The rotator cuff is a group of muscles which originate on the shoulder blade and then attach to the head of the shoulder, surrounding the head of the humerus. Their role is to maintain the position of the head in the joint as you lift and move the arm through space.
Pain in the shoulder is common and is often attributed to the rotator cuff or surrounding structures. It can be from tendinopathy, partial or full tear, can be acute or an overuse injury. People will often find pain when lifting the shoulder out to the side, above the head out in front or perhaps reaching behind the back into the back seat of the car for instance. Dysfunction of the rotator cuff can also lead to other conditions of the shoulder, like bursitis for example.
Rotator cuff tendinopathy is a condition of the shoulder where one or more of the rotator cuff tendons have become degenerated or inflamed. Often resulting in pain or weakness with certain movements of the shoulder depending on where the cuff is affected.
How’s it diagnosed
Diagnosis can be based on symptoms, however may need an ultrasound to confirm.
Rotator cuff tendinopathy can present in a wide variety of populations. It can also present acutely or chronically. People at risk are anyone who performs overhead activities regularly, and athletes particularly those in throwing sports, which is more likely to present in a chronic tendinopathy whereas acutely it can also be brought on by direct blow to a shoulder.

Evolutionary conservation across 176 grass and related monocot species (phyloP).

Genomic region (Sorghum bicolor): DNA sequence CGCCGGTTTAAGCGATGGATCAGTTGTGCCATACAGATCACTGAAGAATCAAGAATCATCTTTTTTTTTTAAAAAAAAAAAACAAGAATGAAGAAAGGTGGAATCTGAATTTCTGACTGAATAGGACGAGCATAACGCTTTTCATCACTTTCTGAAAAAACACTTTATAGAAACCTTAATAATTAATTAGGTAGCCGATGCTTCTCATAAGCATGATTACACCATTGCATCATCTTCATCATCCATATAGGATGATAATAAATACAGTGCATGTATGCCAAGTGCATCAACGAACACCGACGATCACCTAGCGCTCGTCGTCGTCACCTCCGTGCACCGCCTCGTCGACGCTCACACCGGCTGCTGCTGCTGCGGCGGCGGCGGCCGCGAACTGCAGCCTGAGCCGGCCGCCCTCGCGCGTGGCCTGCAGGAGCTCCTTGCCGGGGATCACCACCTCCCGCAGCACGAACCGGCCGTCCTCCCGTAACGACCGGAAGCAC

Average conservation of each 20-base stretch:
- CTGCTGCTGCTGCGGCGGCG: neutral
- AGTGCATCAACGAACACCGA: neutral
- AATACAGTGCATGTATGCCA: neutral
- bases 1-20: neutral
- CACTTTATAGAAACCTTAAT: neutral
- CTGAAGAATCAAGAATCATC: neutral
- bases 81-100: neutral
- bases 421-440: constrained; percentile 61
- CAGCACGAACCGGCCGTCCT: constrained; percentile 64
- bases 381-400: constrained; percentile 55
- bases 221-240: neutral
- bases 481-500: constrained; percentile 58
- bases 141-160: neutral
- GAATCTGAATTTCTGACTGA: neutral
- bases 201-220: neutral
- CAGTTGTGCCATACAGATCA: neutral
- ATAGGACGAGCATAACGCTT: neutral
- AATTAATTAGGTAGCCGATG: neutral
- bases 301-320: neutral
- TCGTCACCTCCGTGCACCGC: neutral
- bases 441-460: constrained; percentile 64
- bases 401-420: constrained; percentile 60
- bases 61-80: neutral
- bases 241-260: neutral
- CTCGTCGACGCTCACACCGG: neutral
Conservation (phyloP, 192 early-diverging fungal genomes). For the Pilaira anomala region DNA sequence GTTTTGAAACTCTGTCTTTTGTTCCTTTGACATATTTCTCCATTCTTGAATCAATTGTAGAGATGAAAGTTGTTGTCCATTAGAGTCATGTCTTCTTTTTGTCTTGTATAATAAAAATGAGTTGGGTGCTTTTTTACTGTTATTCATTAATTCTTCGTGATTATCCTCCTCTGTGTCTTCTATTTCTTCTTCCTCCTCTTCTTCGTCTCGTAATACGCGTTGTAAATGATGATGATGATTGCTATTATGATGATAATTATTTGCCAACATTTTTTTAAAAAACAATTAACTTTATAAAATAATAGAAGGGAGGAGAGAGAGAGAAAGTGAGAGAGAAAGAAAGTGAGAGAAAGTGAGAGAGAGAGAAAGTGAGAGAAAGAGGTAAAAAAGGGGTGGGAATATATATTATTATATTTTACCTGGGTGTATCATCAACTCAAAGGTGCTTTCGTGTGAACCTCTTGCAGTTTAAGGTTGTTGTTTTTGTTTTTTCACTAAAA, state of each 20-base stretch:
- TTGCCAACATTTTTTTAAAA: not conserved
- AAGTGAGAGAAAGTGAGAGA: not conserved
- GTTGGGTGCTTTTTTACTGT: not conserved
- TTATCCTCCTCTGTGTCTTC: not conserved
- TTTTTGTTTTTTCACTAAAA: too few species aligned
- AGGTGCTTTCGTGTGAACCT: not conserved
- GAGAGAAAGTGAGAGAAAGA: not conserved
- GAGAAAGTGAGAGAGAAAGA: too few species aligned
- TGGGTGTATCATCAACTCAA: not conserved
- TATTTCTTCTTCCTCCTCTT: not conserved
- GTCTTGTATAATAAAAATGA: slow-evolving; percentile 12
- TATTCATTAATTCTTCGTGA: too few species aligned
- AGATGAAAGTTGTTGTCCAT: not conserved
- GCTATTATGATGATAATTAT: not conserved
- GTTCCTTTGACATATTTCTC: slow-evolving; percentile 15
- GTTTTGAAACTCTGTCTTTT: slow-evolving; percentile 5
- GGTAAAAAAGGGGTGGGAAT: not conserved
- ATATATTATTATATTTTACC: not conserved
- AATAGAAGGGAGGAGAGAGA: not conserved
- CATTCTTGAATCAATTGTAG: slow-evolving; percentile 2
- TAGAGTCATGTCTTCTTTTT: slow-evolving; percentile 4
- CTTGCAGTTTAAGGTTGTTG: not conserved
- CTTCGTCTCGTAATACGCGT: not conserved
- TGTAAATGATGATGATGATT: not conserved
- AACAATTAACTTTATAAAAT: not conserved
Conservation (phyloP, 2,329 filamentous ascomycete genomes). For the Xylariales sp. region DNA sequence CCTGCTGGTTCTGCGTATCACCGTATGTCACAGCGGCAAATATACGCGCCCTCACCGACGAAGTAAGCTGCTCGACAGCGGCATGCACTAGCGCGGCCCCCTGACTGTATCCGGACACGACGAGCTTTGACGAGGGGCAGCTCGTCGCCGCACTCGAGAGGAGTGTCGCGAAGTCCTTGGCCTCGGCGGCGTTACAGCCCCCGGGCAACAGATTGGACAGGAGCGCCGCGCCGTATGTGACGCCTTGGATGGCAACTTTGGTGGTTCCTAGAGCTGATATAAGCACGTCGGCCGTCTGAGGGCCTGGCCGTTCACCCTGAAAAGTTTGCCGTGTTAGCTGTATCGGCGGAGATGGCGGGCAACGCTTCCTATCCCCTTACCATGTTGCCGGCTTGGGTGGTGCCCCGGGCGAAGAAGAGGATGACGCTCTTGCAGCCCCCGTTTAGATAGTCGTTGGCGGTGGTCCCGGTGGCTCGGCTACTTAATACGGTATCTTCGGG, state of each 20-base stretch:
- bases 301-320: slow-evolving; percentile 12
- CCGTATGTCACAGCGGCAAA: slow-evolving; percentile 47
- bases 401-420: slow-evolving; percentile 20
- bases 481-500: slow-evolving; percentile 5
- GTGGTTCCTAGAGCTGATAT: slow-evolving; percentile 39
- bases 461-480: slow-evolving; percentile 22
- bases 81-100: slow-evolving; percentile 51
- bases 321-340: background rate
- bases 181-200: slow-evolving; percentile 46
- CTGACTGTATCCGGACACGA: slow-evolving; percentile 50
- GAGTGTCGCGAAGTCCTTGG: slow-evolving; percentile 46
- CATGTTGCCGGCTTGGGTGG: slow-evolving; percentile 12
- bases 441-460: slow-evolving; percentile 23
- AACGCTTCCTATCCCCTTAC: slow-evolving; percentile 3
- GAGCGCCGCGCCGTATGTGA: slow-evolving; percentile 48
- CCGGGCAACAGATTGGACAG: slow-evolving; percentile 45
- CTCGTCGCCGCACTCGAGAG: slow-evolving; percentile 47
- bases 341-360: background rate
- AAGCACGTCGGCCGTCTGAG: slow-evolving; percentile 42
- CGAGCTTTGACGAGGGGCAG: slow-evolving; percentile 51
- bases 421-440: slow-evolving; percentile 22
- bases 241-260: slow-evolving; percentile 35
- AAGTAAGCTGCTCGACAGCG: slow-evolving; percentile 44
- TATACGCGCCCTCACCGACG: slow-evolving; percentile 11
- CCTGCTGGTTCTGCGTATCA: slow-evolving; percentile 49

In the short-term, treatment may involve some minor soft tissue work to help reduce pain and stiffness. Often activity modification early on would be required to also help get symptoms under control. Early on we would begin loading to challenge the structures to create adaptation, which in turn creates more tissue robustness. As the symptoms settle activity would also be increased at an appropriate level of tolerance. Loading the structures would promote long term recovery and ensuring the rest of the shoulder is strong to decrease the chance of recurrence.